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The fraction of a person’s life taken up by work in the UK…
…has fallen by 25% since 1960
One of the more common reactions from people when I tell them about this column is an initial acceptance of the health, wealth and peacefulness developments that we have achieve, but then moving on to the more difficult question of ‘are we actually happier’? What good is all this extra life, freedom, education and security if people spend it working, staring at their phones and arguing on social media? It’s easy to look back at a golden age of the past (a phone-free photo of a 90s rock concert for example), and compare it to the current era, showing how much worse our lives are despite all the improvements in living standards.
So let’s look at the question of well-being, and try and extract the reality behind the nostalgia goggles. First, work. It might feel we are all working harder than ever, but that really is not the case. Work hours are down, in the west in particular, over the last century. Due to earlier retirement (see below), stronger laws regarding working hours and increasing holiday, we’ve essentially gained about one day a week in leisure time in the last 60 years.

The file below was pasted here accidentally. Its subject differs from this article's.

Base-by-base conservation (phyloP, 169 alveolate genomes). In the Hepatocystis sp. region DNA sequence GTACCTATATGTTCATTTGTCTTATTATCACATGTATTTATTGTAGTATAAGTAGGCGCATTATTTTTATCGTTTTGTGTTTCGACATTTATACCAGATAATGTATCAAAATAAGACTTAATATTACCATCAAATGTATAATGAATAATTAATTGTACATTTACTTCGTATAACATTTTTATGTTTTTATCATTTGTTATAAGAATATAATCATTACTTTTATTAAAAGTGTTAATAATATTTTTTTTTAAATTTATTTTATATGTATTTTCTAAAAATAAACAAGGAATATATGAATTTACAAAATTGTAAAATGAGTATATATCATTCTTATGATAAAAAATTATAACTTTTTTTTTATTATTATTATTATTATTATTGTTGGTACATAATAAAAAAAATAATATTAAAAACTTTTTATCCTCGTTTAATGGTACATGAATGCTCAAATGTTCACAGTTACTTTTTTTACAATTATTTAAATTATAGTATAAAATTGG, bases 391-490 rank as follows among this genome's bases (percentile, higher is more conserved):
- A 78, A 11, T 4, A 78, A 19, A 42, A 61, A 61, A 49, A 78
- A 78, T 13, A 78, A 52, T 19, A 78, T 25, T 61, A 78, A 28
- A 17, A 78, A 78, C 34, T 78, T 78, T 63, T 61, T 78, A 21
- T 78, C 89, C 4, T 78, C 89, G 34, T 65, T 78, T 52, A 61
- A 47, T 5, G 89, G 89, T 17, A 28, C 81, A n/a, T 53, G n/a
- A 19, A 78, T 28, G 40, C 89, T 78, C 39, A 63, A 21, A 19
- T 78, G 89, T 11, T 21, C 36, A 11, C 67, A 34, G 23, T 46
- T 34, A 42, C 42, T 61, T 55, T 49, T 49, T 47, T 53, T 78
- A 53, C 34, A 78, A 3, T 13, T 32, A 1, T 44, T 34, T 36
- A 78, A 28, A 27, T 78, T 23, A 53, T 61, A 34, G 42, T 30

Retirement is a fairly recent invention - for almost all of human history, if you were alive, you were working. Hunter gatherers may only have spent a few hours a day gathering their food, but they spent many more preparing it, carrying firewood and water and other chores. The recent past wasn’t much better - as you can see from the top graph, in 1870 most people worked 60+ hour weeks, and these were largely uncreative, often back-breaking farming or factory-based jobs.
So the next time you feel your 9 to 5 is killing you, take a moment to consider the amount and nature of the work you would be doing if you were born at any other time in human history.
Source: Enlightenment Now, Stephen Pinker
Data for the title claim calculation by Jesse Ausubel, graphed at http://www.humanpro-gress.org/static/3261.